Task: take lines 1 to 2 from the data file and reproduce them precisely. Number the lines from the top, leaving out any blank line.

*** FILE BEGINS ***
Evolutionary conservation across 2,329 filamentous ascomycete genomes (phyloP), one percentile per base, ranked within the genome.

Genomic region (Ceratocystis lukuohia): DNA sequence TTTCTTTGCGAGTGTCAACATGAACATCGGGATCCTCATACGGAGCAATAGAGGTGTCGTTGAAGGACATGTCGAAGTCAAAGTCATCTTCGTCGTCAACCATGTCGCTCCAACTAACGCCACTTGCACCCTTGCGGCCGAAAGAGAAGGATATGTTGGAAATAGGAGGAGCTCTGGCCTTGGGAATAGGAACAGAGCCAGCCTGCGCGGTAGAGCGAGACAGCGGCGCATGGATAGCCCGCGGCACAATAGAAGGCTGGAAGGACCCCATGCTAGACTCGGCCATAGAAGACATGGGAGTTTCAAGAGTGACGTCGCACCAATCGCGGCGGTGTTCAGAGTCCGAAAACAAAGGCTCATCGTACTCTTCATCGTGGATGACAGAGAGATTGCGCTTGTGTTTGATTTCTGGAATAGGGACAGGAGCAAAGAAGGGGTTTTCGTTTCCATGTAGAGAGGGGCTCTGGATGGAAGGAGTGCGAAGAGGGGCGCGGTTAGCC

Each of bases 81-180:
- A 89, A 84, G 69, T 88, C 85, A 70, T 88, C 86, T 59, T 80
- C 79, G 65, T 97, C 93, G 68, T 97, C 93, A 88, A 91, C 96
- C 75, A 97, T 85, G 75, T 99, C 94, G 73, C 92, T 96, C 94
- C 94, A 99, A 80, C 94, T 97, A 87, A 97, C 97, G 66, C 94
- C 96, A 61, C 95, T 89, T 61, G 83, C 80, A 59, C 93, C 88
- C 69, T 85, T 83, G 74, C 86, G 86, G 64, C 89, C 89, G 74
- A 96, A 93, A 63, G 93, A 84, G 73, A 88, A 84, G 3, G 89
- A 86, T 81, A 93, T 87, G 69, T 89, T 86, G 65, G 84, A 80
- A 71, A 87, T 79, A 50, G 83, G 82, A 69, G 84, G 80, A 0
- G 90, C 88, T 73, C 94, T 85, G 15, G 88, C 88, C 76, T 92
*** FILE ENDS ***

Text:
Evolutionary conservation across 2,329 filamentous ascomycete genomes (phyloP), one percentile per base, ranked within the genome.

Genomic region (Ceratocystis lukuohia): DNA sequence TTTCTTTGCGAGTGTCAACATGAACATCGGGATCCTCATACGGAGCAATAGAGGTGTCGTTGAAGGACATGTCGAAGTCAAAGTCATCTTCGTCGTCAACCATGTCGCTCCAACTAACGCCACTTGCACCCTTGCGGCCGAAAGAGAAGGATATGTTGGAAATAGGAGGAGCTCTGGCCTTGGGAATAGGAACAGAGCCAGCCTGCGCGGTAGAGCGAGACAGCGGCGCATGGATAGCCCGCGGCACAATAGAAGGCTGGAAGGACCCCATGCTAGACTCGGCCATAGAAGACATGGGAGTTTCAAGAGTGACGTCGCACCAATCGCGGCGGTGTTCAGAGTCCGAAAACAAAGGCTCATCGTACTCTTCATCGTGGATGACAGAGAGATTGCGCTTGTGTTTGATTTCTGGAATAGGGACAGGAGCAAAGAAGGGGTTTTCGTTTCCATGTAGAGAGGGGCTCTGGATGGAAGGAGTGCGAAGAGGGGCGCGGTTAGCC